Energy: nuclear power returns to center stage in Europe

Energy: nuclear power returns to center stage in Europe

Posted Dec 21 2022 at 6:30 am

“My conviction is that all the major industrial nations in Europe, including those which have made a different choice, will return one day or another, near or far, to nuclear energy. »

Having come to celebrate the relaunch of French nuclear power alongside the new boss of EDF Luc Rémont in Penly, in Normandy, at the beginning of December, the Minister of the Economy Bruno Le Maire made himself the apostle of a relaunch of nuclear power on the Old continent. If this is not yet dazzling, several signs show the beginnings of it since the start of the war in Ukraine.

Ukrainian electroshock

The Netherlands and Sweden have successively announced new projects for the construction of nuclear power plants. For these two countries, these announcements mark a profound reversal of their energy policy.

In Sweden, the previous government had adopted a roadmap which aimed to achieve 100% electricity produced by renewable energies by 2040. In the Netherlands – which at this stage only have of a nuclear power plant which dates from 1973 and which is due to close in 2033 – the subject is an old bone of contention within the ruling coalition, but the war in Ukraine has, it seems, had the effect of an electric shock.

“By adding nuclear to our energy mix, we will reduce carbon dioxide emissions linked to electricity production and we will make ourselves less dependent on the countries where these fossil fuels come from,” said Prime Minister Mark Rutte. , which is not unaware that coal consumption in the world has reached a record level and that the war unleashed by Russia in Ukraine risks having a lasting impact on Europe’s supply of Russian gas.

Made with Flourish

In Europe, other countries had already opted for a frank revival of the atom, even before the invasion of Ukraine, and are continuing on this path. France, with its project to build six EPR-type reactors, but also Poland, which wants to build 6 to 9 GW of nuclear power by 2043, or even the United Kingdom, which notably wants to duplicate the reactors built at Sizewell by EDF in Somerset from Hinkley Point C.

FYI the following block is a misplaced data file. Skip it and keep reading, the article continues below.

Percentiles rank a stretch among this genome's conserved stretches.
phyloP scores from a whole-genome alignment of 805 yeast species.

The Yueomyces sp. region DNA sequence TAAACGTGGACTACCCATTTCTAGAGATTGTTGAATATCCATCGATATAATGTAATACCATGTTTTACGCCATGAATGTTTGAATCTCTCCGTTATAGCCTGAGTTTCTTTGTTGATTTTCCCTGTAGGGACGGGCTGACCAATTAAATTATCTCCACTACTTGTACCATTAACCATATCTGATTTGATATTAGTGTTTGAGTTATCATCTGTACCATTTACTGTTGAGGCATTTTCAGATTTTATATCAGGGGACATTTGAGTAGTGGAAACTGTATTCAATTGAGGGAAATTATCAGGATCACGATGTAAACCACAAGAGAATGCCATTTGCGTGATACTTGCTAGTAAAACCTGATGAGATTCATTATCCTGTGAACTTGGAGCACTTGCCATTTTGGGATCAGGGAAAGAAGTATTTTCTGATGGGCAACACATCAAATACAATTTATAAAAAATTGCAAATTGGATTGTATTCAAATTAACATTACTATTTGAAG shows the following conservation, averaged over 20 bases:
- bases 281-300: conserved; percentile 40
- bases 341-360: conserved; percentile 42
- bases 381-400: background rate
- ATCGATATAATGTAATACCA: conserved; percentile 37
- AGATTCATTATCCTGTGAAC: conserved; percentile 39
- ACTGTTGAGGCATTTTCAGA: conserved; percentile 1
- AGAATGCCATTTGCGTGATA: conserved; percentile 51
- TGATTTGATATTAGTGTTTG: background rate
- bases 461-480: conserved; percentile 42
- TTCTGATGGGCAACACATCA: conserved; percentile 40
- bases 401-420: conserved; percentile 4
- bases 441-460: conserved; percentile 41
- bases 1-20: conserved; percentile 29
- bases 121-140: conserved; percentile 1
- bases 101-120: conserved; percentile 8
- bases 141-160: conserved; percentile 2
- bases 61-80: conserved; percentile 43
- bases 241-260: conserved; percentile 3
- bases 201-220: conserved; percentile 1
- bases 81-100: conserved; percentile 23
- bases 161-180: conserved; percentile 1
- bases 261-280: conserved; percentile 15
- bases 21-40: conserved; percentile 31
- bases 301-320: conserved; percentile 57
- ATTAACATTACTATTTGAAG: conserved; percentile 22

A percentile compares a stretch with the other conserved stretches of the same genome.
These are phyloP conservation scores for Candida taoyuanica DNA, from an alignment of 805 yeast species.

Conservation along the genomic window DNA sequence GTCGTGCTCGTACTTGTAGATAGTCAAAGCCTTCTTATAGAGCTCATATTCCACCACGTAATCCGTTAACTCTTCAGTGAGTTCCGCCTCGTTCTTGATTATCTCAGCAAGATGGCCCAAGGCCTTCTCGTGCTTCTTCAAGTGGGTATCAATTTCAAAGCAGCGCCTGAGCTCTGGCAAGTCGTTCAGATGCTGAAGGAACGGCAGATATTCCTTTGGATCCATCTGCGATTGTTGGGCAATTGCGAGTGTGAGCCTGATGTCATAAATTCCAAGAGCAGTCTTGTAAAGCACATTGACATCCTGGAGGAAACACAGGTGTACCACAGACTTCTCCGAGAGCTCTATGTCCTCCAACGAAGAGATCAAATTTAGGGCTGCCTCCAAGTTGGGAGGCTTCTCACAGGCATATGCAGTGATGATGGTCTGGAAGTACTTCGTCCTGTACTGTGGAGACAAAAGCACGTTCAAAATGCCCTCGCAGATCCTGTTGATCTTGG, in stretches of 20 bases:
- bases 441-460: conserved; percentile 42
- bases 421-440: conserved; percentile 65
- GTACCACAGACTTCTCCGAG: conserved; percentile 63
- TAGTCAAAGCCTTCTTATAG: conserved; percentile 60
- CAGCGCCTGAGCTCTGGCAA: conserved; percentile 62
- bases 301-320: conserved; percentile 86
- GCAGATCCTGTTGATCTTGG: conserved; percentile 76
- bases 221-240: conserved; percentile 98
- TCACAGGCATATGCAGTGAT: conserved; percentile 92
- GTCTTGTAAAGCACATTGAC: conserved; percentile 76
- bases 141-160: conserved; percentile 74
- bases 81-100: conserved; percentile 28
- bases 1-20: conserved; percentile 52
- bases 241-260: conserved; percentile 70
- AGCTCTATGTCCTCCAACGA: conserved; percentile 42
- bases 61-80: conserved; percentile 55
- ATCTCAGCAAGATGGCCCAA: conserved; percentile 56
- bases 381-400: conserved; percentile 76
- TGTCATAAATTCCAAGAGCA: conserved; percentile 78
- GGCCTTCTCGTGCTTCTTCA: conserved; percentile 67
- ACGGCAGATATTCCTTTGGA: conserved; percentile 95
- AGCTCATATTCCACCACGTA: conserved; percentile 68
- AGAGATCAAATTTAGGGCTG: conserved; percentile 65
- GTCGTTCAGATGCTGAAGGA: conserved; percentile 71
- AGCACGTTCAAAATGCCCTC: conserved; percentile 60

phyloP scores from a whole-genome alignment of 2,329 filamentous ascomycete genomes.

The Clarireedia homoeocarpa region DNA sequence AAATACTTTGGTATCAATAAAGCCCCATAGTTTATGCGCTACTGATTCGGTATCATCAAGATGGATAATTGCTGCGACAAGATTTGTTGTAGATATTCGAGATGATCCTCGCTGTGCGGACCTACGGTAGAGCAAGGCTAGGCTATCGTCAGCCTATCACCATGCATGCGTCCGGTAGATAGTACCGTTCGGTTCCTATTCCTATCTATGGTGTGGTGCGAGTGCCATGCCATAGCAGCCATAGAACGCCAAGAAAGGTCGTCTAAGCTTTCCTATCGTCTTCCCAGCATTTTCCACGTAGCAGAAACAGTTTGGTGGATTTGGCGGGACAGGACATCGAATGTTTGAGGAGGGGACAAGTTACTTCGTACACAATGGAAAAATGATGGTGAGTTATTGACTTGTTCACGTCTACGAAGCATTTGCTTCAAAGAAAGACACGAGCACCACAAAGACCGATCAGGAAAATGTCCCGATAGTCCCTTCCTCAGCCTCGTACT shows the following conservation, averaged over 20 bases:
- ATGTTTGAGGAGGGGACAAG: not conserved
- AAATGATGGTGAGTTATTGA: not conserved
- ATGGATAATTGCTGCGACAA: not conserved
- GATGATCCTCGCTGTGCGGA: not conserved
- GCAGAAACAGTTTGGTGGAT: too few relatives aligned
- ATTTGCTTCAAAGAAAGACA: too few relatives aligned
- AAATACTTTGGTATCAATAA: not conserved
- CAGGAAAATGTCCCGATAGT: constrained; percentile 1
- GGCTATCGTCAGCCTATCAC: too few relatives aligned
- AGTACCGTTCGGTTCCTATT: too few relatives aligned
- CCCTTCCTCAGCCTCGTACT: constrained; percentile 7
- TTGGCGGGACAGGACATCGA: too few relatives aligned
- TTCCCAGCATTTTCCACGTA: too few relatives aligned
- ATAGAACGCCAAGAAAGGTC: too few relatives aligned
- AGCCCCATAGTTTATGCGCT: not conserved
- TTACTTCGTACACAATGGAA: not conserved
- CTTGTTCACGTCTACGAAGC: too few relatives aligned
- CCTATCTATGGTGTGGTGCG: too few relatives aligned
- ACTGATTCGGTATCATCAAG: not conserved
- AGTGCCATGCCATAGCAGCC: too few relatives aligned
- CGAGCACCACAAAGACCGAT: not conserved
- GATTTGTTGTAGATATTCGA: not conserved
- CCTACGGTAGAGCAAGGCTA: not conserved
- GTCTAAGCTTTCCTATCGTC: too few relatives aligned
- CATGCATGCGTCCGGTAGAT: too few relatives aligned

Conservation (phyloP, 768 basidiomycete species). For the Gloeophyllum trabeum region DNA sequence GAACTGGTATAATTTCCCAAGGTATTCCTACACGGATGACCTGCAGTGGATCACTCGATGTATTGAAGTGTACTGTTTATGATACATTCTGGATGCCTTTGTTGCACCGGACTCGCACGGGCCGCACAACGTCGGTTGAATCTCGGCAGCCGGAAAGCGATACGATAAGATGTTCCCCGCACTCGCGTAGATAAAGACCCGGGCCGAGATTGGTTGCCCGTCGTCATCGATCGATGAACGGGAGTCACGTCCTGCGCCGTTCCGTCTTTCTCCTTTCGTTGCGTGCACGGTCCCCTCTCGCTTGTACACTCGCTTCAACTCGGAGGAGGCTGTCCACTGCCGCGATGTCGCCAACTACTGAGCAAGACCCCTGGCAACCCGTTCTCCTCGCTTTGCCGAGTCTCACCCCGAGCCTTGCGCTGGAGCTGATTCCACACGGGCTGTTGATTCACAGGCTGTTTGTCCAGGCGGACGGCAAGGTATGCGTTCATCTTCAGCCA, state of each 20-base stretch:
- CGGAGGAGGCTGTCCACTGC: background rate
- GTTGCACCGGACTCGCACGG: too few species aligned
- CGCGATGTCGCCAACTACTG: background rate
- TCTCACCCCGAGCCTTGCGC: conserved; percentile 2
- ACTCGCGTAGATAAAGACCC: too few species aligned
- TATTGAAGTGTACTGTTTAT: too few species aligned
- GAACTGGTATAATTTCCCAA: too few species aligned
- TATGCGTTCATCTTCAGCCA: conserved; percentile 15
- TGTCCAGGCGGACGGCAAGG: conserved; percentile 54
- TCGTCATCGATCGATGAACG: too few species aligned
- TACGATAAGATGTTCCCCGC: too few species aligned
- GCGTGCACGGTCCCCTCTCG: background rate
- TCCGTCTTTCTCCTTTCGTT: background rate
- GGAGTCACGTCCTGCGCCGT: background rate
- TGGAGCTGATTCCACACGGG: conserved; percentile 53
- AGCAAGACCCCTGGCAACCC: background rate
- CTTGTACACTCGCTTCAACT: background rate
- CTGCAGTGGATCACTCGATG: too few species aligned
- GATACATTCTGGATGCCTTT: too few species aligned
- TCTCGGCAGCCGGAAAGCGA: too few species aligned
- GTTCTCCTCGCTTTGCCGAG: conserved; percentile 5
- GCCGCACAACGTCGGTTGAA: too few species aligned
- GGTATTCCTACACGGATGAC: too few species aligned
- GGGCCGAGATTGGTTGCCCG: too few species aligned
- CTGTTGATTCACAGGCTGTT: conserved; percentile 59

Gas pointed at

Germany or Belgium have not gone so far and have simply postponed the date of the closure of their power stations as a matter of urgency. But the political symbol of this reversal – in particular for Germany, which has made the exit from the atom a cornerstone of its energy policy – is notable.

“This crisis revealed that the massive use of gas was in fact implicit with the massive use of renewable energies. In addition to wind and solar energy, there is gas to produce baseload electricity and ensure security of supply,” said François Morin, China director at the professional association World Nuclear Association (WNA ).

However, the road to recovery is still very long and winding. By reinforcing the attractiveness of the atom, the war in Ukraine has also confirmed Europe’s break with the two main leaders in the construction of nuclear power plants in the world, Russia and China.

For the United Kingdom, this greatly complicates the financial equation of its new projects for which the State has now undertaken to seek investors to invest alongside it.

China above the lot

“In the current context of energy crisis and soaring fossil fuel prices, nuclear power can come back to the fore, but this is by no means guaranteed. This will depend on the ability of governments and the nuclear industry to mobilize the necessary investments and to quickly deal with the issues of budget overruns and serial delays”, argued in recent months Fatih Birol, the director general of the International Energy Agency (IEA).

It also points to the loss of leadership of European countries in this area: 27 of the 31 reactors whose construction has been launched since 2017 have a Chinese or Russian design. To date, China has the most ambitious nuclear program.

In its projections for 2030, the agency estimates that the share of nuclear power in the global electricity mix must remain close to its current level of 10% because new projects will not be enough to compensate for the shutdown of the many reactors that arrived in end of life.

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